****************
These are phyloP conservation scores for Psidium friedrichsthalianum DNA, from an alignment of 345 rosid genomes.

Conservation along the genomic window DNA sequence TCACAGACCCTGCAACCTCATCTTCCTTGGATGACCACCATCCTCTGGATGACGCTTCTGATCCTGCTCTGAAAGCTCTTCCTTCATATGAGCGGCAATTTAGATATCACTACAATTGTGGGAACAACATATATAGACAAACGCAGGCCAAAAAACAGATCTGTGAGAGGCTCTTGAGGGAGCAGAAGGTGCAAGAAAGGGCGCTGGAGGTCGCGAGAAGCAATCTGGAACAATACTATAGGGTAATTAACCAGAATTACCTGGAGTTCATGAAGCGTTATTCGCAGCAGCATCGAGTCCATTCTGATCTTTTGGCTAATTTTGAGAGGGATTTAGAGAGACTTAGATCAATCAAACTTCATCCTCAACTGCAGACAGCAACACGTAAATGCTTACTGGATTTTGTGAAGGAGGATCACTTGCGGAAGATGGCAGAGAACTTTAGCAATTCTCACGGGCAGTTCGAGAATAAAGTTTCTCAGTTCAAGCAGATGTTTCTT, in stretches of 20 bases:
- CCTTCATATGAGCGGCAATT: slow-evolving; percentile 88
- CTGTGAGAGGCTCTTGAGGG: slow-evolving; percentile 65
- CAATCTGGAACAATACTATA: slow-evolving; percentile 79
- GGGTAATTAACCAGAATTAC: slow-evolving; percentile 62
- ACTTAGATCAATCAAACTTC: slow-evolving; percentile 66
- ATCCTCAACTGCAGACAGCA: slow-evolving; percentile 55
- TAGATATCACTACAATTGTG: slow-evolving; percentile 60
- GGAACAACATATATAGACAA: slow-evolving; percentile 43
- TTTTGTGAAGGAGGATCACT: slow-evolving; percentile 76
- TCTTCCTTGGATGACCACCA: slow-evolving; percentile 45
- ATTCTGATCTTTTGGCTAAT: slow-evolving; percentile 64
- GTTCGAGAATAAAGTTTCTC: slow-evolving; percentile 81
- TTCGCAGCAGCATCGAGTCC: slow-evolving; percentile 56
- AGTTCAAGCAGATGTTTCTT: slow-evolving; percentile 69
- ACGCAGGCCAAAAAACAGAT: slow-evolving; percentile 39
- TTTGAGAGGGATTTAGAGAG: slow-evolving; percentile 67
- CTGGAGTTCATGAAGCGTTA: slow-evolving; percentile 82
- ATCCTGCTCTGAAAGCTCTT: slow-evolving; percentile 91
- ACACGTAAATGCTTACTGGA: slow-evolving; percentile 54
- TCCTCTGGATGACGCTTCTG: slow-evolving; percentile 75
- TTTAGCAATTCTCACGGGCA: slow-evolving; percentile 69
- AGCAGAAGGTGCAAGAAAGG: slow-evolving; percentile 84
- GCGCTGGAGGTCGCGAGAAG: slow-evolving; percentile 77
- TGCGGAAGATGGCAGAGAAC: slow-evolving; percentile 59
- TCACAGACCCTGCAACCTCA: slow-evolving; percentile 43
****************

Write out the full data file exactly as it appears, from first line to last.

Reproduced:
These are phyloP conservation scores for Psidium friedrichsthalianum DNA, from an alignment of 345 rosid genomes.

Conservation along the genomic window DNA sequence TCACAGACCCTGCAACCTCATCTTCCTTGGATGACCACCATCCTCTGGATGACGCTTCTGATCCTGCTCTGAAAGCTCTTCCTTCATATGAGCGGCAATTTAGATATCACTACAATTGTGGGAACAACATATATAGACAAACGCAGGCCAAAAAACAGATCTGTGAGAGGCTCTTGAGGGAGCAGAAGGTGCAAGAAAGGGCGCTGGAGGTCGCGAGAAGCAATCTGGAACAATACTATAGGGTAATTAACCAGAATTACCTGGAGTTCATGAAGCGTTATTCGCAGCAGCATCGAGTCCATTCTGATCTTTTGGCTAATTTTGAGAGGGATTTAGAGAGACTTAGATCAATCAAACTTCATCCTCAACTGCAGACAGCAACACGTAAATGCTTACTGGATTTTGTGAAGGAGGATCACTTGCGGAAGATGGCAGAGAACTTTAGCAATTCTCACGGGCAGTTCGAGAATAAAGTTTCTCAGTTCAAGCAGATGTTTCTT, in stretches of 20 bases:
- CCTTCATATGAGCGGCAATT: slow-evolving; percentile 88
- CTGTGAGAGGCTCTTGAGGG: slow-evolving; percentile 65
- CAATCTGGAACAATACTATA: slow-evolving; percentile 79
- GGGTAATTAACCAGAATTAC: slow-evolving; percentile 62
- ACTTAGATCAATCAAACTTC: slow-evolving; percentile 66
- ATCCTCAACTGCAGACAGCA: slow-evolving; percentile 55
- TAGATATCACTACAATTGTG: slow-evolving; percentile 60
- GGAACAACATATATAGACAA: slow-evolving; percentile 43
- TTTTGTGAAGGAGGATCACT: slow-evolving; percentile 76
- TCTTCCTTGGATGACCACCA: slow-evolving; percentile 45
- ATTCTGATCTTTTGGCTAAT: slow-evolving; percentile 64
- GTTCGAGAATAAAGTTTCTC: slow-evolving; percentile 81
- TTCGCAGCAGCATCGAGTCC: slow-evolving; percentile 56
- AGTTCAAGCAGATGTTTCTT: slow-evolving; percentile 69
- ACGCAGGCCAAAAAACAGAT: slow-evolving; percentile 39
- TTTGAGAGGGATTTAGAGAG: slow-evolving; percentile 67
- CTGGAGTTCATGAAGCGTTA: slow-evolving; percentile 82
- ATCCTGCTCTGAAAGCTCTT: slow-evolving; percentile 91
- ACACGTAAATGCTTACTGGA: slow-evolving; percentile 54
- TCCTCTGGATGACGCTTCTG: slow-evolving; percentile 75
- TTTAGCAATTCTCACGGGCA: slow-evolving; percentile 69
- AGCAGAAGGTGCAAGAAAGG: slow-evolving; percentile 84
- GCGCTGGAGGTCGCGAGAAG: slow-evolving; percentile 77
- TGCGGAAGATGGCAGAGAAC: slow-evolving; percentile 59
- TCACAGACCCTGCAACCTCA: slow-evolving; percentile 43